Epidermolysis Bullosa (often called “EB”) is a family of genetic diseases characterized by the presence of extremely fragile skin – so fragile that the slightest touch can result in the development of recurrent, painful blisters and open sores. In some forms of the disease, disfiguring scars, disabling musculoskeletal deformities, and internal blistering are commonplace.
EB is a rare or “orphan” disease. This is defined differently in different countries – in Canada, these are diseases affecting less than 1 in 2,000 people (but more than 7,000 of them means that it affects approximately 3 million Canadians and more than 30 million in the European Union). In the United States, a rare disease is defined as occurring in less than 200,000 people, but in total, these conditions affect more than 25 million Americans.
EB occurs in every racial and ethnic group throughout the world and affects both genders. Palliative care, including topical treatments, bandaging with special bandages or vaseline gauze, and persistent wound management, is the current treatment for EB.
EB is not contagious, and intellectual function is not impaired. An estimated one in 17-20,000 live births are affected with some type of EB. The statistics indicate that, on average, only nine people out of 20 born with EB are living today, which illustrates the deadly reality of this disease! A person with severe EB experiences more pain in one week than the average person does in a lifetime!
THE GOOD NEWS
Scientists have located the genes and proteins that are defective in this disease. Their current research is to identify ways to repair the genetic mutations found in EB patients, without accidentally activating cancer-causing genes. They are also seeking ways to effectively treat the disease and its often lethal complications. At present, the only treatment available for EB patients is to protect vulnerable skin with soft, nonadherant dressings, and treat wounds and infections as they occur. Wound care supplies are often not covered by insurance or government programs; these may in excess of $5,000 U.S. per month to maintain a single patient.
Here are some factual resources, for anyone who wants to learn more about EB:
Research begets research. However, with a rare disease such as EB (which is much like a zebra in a very large herd of horses), there are special challenges faced by the patient community:
- Healthcare and social support services are more suited to patients with common diseases
- Lack of diagnosis can result in the absence of practical supports, and patients and families being denied necessary healthcare services and services usually provided in hospitals, schools and community
- Patients with rare disorders like EB require the coordination of multidisciplinary specialists
- Limited research into rare disorders provides limited hope
- Due to the small market size, there are limited drug discovery initiatives by pharmaceutical companies when therapeutic targets are known, so the patient community and advocacy organizations often have an opportunity to promote such initiatives
- Many patients lack the financial resources to buy useful supplements to minimize nutrient and vitamin deficiencies.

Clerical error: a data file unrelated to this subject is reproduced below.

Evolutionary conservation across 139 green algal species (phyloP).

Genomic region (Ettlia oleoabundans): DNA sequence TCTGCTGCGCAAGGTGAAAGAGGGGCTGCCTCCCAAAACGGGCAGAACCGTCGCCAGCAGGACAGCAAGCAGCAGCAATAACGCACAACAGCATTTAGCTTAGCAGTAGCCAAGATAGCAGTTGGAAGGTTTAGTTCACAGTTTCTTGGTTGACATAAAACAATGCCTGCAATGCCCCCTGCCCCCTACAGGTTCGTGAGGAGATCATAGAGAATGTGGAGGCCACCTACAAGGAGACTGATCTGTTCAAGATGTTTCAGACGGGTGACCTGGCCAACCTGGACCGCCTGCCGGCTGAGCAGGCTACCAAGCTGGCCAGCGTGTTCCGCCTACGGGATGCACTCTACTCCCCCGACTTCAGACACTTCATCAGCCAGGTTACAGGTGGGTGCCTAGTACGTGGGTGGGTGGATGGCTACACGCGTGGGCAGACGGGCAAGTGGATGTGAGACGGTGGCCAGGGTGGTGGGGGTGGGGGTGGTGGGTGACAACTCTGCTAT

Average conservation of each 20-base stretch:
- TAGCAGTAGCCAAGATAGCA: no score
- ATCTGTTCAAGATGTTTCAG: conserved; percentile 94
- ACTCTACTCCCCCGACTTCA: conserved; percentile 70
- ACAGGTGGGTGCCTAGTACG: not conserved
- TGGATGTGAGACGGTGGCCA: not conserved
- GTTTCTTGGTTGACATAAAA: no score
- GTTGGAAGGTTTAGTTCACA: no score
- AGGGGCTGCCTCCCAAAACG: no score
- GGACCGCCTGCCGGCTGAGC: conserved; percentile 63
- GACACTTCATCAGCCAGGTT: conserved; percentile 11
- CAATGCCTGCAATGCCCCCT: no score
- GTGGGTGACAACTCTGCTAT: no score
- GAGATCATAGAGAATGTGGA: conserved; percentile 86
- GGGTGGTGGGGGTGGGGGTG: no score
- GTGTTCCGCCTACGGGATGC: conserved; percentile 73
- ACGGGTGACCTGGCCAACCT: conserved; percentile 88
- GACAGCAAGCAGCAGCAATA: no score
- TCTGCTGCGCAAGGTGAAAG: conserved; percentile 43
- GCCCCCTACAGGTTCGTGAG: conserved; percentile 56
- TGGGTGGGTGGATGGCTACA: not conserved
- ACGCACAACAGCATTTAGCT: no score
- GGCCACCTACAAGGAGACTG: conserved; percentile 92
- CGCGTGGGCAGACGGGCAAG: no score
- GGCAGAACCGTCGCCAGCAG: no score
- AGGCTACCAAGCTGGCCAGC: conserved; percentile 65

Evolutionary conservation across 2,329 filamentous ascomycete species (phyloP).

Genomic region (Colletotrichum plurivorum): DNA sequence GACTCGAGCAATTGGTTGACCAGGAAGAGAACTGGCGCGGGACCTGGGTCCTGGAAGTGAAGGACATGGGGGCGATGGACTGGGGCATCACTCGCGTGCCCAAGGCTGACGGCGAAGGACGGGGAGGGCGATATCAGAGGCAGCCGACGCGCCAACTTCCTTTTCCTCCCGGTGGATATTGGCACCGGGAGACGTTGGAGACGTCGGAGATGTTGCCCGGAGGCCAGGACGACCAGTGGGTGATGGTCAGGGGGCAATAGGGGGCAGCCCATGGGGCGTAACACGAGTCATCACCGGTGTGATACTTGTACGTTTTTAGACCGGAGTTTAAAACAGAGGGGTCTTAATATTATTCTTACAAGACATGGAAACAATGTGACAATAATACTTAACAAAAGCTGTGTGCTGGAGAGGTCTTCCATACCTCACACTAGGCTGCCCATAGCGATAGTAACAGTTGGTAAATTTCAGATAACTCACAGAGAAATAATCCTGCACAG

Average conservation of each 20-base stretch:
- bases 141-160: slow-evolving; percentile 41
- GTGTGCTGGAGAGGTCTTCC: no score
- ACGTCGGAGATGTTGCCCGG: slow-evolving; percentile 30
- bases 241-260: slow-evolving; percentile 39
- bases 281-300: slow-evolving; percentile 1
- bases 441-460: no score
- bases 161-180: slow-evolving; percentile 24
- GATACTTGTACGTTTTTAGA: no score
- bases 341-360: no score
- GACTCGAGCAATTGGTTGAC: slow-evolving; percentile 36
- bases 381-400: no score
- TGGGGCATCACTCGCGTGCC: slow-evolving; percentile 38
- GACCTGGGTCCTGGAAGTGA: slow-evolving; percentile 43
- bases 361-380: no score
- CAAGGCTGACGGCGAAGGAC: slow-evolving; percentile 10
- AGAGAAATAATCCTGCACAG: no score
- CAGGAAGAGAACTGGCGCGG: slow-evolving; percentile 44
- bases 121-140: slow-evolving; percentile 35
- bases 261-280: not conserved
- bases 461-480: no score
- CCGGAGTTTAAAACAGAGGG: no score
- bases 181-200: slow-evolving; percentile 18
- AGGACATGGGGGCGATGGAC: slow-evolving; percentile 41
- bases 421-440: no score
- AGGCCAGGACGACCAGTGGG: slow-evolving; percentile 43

- Supportive organizations like DEBRA and EBMRF have geographically widespread membership, so it is very difficult to provide useful advice on locally relevant issues
- Patients often feel isolated and helpless because of the unique nature of their disorder
There are also additional challenges for care-givers:
- People with rare disorders require individualised care based on each patient’s needs
- Rare diseases are poorly characterised
- There is limited availability of useful diagnostic tests and treatment options, and these can be very costly and not covered by insurance or government subsidy
- Physicians have limited time to coordinate multidisciplinary care if there is not a team in place
And, there are serious challenges facing the dedicated researchers who are doing everything they can to find effective treatments and a cure for EB:
- There is limited funding for translational research in general and for rare disease research specifically
- Research precedent often does not exist for rare diseases and never exists for undiagnosed diseases
- Patient registries do not exist in all countries
- Research into rare diseases spans multiple areas of expertise, and therefore it is difficult to coordinate necessary collaborations
- There is a lack of rare disease biobank samples (tissues, blood, urine, etc.) and difficulty in ascertaining affected patients for study
- Studies often must preclude patients who have developed cancer, are over or under a certain age, or who live at a great distance from the location of the clinical trial
Therefore, YOUR help – however you can help – will certainly have a positive impact. Only as a collective group can the EB community foster necessary supports for affected patients and their families. If we work in harmony, we can have an empowered voice to address healthcare, educational, regulatory and social service institutions. Patients, parents, care-givers, clinicians and researchers need to work in unity to address all of these challenges.
Please help to create EB awareness, and contribute or help raise vital funds so that effective progress in EB research can be made.